Death is by far my favourite character in the Discworld series. Even if I’m struggling with one of the lesser novels I will actively persevere in the hopes of another Death cameo later into the stories. He usually pops up about two to three times in each book and his wry observations and detached bluntness make for the best moments in pretty much every book.
Reaper Man is the second novel in the series to focus mainly on Death, the book Mort being the first. Mort was a very fun book but suffered in that, while it centred around Death’s world, he wasn’t the main character and he played a much smaller role in the book than perhaps he should have.
Reaper Man has Death right at the centre however and it’s all the better for it.
The novel tells of what happens when Death is fired for gaining a personality. He is relieved of his position and given a limited time to live, time which he spends working on a farm under the name of Bill Door, learning more about life.
The action flips between Death and Windle Poons, the oldest wizard in the unseen university who dies just after Death is fired and so cannot be personally collected. He awakens from his tomb and has to adjust to being a member of the undead.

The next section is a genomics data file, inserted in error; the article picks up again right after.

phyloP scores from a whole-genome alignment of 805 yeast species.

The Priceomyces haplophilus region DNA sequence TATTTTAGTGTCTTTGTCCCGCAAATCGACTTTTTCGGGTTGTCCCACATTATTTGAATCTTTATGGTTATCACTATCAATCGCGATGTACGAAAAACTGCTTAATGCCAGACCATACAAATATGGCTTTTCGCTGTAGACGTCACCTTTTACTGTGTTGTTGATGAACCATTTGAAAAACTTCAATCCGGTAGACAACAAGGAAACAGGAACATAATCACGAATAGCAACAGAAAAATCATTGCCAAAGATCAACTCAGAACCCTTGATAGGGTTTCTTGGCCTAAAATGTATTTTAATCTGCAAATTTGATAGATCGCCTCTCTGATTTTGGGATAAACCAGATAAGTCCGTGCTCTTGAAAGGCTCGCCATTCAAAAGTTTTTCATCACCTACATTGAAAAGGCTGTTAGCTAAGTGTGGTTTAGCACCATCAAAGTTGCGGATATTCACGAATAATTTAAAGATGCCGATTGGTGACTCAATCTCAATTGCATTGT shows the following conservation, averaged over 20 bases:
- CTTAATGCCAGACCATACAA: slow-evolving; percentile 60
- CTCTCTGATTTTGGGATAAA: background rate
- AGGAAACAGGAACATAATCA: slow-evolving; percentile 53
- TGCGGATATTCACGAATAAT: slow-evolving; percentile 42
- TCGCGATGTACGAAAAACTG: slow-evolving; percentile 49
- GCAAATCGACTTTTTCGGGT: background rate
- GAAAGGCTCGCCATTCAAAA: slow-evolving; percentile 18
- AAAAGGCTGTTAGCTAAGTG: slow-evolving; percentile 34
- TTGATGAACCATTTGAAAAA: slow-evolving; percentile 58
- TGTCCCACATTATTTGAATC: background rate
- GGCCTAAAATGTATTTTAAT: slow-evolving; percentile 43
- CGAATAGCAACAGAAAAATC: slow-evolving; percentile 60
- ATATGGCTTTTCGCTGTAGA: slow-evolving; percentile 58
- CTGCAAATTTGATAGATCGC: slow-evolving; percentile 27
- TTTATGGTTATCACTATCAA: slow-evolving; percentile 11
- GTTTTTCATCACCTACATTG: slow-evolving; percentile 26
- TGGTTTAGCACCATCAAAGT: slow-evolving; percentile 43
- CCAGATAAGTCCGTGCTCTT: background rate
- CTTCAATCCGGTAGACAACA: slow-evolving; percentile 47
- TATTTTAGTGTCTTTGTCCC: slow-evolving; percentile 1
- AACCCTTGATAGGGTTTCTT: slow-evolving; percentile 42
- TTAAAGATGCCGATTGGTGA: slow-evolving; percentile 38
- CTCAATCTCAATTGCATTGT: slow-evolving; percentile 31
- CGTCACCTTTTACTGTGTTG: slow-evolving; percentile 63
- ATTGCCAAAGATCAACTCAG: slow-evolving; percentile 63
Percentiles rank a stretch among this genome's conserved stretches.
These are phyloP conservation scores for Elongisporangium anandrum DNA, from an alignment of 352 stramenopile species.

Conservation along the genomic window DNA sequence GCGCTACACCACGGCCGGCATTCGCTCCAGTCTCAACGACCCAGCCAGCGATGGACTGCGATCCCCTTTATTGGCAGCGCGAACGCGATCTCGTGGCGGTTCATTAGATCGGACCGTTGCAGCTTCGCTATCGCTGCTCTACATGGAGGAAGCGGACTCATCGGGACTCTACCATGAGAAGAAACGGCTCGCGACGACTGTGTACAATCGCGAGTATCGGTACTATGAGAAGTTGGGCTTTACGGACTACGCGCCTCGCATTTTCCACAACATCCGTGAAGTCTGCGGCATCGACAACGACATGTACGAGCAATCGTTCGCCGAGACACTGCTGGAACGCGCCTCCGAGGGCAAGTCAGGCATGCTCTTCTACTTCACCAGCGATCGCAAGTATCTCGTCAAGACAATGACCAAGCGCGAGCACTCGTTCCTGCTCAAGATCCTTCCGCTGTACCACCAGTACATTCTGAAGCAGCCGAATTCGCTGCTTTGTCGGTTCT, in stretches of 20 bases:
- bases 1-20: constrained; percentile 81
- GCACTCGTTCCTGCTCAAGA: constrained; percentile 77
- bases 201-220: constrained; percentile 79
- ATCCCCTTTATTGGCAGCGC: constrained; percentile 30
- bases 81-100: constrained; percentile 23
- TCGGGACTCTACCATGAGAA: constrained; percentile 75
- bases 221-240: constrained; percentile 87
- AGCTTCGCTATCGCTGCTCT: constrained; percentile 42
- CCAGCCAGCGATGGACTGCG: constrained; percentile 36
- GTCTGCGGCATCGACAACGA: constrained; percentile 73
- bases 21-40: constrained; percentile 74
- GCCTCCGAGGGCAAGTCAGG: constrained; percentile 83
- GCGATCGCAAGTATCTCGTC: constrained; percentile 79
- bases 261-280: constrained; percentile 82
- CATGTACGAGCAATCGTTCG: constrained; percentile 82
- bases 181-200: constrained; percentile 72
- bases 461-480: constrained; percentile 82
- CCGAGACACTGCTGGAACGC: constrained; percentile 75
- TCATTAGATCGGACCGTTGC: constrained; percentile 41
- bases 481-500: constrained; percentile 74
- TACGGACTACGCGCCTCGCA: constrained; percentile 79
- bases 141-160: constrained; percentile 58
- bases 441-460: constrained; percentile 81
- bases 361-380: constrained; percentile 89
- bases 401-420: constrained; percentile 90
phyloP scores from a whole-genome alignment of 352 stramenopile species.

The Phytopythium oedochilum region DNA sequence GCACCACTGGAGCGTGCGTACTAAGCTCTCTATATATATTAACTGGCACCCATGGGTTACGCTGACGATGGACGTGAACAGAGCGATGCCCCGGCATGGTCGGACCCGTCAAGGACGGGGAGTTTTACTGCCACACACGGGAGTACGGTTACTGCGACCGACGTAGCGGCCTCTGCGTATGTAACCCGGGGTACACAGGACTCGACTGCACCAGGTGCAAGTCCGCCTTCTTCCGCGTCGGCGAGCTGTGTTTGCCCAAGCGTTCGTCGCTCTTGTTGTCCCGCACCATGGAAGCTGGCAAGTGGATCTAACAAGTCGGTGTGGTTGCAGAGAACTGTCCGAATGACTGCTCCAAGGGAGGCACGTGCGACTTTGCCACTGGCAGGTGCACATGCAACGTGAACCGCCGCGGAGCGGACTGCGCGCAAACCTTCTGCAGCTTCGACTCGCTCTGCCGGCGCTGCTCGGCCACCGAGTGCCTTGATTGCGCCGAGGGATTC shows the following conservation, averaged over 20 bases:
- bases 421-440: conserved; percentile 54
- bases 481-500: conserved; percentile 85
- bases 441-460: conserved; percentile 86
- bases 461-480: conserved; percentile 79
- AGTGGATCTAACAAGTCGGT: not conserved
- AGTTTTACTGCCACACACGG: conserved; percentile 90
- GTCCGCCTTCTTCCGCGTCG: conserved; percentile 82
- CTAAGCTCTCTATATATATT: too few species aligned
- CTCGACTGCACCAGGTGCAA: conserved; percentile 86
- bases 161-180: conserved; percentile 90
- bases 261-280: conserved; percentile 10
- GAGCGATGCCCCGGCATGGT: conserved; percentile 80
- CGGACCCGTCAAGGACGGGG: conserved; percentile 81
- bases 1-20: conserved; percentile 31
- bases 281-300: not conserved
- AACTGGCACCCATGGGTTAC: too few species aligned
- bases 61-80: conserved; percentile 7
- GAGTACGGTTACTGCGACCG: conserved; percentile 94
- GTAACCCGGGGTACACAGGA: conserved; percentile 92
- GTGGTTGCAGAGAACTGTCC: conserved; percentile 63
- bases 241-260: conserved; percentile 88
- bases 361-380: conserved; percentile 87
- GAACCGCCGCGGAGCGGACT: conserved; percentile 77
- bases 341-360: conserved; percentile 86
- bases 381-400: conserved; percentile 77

The two plots are both very enjoyable with a lot of great jokes though I definitely enjoyed the Bill Door stuff more. It was great to see a little more depth added to his character. As the novel goes on we get to see Death become a little less detached from humanity and a little more sympathetic to its quirks and customs.
Windle Poons’ side of the story is a little slow going and the eventual end of the plot line which sees sentient shopping trolleys build a living, breathing shopping mall is just a little weird and out of place even by Discworld standards.
There are, as ever, fun cameos. With Death taking the lead role there’s a chance to bring back several minor characters from previous books so there are some funny moments with Sgt Colon, Cut-Me-Own-Throat Dibbler and Ridcully. There are also some enjoyable references of things yet to come, it is the first mention, for example, of the Amazing Maurice and his educated rodents who wouldn’t find their way into a book until ten years later.
Reaper Man was by far, the most enjoyable Discworld book I’ve read in a while. It was funny start to finish with a cast of great new characters and offered a chance to learn more about the greatest Discworld character of them all. It’s one well worth picking up.